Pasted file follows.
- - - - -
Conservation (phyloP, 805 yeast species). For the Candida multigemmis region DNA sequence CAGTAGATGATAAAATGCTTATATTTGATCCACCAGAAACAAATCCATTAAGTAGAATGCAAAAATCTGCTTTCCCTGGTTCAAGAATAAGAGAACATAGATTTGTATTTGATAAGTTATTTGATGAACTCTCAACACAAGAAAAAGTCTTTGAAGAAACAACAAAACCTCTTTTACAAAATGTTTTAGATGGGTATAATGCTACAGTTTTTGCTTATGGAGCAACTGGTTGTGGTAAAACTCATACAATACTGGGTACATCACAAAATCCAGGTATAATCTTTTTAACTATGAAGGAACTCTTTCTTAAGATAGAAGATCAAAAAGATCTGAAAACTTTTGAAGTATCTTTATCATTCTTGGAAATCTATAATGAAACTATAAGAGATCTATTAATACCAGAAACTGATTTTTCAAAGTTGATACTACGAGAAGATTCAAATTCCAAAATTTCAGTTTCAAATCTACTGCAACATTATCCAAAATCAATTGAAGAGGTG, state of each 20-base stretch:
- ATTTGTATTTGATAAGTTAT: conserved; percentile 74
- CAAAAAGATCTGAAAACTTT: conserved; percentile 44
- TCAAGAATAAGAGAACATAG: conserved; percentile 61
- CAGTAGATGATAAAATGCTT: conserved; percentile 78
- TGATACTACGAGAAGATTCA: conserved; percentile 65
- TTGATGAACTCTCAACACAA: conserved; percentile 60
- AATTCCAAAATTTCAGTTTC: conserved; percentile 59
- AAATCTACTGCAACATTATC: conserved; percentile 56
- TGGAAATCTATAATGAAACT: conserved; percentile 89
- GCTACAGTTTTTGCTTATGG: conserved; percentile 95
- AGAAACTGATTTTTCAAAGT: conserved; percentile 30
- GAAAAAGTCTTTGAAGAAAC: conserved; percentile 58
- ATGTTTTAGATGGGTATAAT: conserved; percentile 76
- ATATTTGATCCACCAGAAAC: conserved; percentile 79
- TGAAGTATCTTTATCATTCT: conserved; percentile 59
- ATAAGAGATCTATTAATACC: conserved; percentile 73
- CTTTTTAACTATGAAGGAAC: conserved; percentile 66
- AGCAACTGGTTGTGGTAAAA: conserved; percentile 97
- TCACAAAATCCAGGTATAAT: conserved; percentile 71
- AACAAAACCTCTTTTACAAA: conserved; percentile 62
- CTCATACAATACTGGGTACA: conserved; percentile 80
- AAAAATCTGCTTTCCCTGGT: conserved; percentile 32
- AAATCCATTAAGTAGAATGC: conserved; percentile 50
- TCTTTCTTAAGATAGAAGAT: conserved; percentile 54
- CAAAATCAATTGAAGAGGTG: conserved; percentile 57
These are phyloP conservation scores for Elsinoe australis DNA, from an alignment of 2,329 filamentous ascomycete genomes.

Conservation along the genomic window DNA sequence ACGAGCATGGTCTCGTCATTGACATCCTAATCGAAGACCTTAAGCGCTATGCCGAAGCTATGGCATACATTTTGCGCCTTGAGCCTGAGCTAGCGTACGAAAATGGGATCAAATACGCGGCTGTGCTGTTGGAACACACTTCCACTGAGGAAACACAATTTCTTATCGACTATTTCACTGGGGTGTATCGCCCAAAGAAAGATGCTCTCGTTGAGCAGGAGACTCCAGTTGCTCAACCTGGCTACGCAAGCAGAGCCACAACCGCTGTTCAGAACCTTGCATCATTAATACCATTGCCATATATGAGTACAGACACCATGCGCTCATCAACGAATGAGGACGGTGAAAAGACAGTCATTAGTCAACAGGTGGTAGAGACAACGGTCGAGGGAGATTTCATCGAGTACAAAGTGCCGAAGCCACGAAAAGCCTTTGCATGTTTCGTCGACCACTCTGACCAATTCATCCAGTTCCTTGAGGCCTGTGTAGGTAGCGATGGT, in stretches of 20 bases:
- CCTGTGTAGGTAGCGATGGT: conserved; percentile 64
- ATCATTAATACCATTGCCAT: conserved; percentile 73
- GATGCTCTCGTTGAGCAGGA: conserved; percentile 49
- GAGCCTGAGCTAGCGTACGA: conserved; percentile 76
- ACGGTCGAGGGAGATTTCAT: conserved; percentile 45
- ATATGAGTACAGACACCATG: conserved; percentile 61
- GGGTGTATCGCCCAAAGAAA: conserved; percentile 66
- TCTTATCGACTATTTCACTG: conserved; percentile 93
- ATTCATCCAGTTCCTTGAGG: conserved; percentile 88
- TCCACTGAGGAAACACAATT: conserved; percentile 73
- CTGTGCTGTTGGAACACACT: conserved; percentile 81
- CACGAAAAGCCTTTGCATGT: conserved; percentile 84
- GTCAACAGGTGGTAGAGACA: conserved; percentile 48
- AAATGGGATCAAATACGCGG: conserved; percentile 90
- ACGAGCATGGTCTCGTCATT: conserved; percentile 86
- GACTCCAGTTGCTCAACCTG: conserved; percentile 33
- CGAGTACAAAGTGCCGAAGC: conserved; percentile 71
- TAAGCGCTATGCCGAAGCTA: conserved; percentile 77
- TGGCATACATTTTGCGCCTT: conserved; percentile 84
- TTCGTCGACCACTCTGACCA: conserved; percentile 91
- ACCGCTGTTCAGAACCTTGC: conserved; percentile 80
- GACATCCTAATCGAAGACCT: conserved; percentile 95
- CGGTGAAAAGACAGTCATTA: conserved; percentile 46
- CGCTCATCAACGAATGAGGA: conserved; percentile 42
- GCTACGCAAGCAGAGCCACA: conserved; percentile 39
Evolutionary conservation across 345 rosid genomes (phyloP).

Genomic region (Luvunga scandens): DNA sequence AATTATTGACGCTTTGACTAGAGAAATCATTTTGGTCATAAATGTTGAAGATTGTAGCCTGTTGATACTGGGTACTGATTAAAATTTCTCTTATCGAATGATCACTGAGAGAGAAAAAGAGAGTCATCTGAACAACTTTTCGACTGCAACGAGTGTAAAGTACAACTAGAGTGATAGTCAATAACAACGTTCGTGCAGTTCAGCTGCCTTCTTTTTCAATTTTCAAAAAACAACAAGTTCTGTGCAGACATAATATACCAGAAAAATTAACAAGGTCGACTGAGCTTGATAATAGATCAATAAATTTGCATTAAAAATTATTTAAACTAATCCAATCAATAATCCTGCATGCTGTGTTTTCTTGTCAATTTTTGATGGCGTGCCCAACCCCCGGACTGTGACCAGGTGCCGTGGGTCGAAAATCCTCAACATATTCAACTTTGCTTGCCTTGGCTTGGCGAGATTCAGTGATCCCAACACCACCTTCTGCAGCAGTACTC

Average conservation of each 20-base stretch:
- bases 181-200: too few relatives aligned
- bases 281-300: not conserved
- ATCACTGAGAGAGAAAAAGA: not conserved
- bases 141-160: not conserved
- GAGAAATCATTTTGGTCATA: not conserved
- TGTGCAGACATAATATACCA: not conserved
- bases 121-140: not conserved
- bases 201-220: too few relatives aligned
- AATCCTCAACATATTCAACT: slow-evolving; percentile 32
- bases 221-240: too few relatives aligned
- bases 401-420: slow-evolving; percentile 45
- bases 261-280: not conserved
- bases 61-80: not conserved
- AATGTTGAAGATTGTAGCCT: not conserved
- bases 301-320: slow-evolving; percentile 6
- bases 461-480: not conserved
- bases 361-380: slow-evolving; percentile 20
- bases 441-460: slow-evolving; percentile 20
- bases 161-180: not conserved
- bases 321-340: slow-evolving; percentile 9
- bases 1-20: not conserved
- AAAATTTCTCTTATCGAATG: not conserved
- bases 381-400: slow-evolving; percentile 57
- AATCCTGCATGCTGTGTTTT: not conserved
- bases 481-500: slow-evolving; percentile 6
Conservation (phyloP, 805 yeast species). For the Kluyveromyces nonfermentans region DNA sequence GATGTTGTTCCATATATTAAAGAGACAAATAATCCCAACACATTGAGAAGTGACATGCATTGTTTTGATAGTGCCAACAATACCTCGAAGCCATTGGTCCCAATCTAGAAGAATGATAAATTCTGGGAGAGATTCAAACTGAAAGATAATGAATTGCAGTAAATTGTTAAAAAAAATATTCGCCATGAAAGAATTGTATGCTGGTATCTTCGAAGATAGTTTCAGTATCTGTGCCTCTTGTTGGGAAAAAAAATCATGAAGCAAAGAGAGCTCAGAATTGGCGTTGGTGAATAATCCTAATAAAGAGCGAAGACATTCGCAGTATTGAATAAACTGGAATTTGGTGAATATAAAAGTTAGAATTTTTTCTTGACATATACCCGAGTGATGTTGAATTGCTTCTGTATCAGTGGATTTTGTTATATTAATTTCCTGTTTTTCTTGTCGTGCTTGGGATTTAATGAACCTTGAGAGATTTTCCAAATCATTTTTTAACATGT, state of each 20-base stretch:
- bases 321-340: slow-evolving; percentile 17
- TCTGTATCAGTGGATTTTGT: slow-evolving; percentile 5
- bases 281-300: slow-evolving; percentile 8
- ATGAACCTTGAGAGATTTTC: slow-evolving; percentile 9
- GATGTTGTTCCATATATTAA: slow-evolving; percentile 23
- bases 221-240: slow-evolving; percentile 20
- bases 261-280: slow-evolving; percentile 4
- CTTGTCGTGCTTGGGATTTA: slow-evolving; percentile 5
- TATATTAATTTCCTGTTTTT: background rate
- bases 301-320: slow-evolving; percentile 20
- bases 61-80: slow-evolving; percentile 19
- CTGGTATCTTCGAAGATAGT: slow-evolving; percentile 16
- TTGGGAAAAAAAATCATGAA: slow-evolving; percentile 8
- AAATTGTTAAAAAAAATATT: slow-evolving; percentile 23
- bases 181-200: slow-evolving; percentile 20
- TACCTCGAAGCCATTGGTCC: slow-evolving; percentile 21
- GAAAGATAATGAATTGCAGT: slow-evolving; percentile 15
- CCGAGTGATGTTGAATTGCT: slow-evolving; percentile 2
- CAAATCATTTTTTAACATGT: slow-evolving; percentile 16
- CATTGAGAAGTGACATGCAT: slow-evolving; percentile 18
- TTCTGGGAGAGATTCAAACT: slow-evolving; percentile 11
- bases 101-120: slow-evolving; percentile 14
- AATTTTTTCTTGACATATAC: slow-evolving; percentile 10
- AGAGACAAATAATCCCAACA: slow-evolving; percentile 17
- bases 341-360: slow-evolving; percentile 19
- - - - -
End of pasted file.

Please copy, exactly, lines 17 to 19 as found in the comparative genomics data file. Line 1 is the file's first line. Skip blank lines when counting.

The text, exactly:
- ATAAGAGATCTATTAATACC: conserved; percentile 73
- CTTTTTAACTATGAAGGAAC: conserved; percentile 66
- AGCAACTGGTTGTGGTAAAA: conserved; percentile 97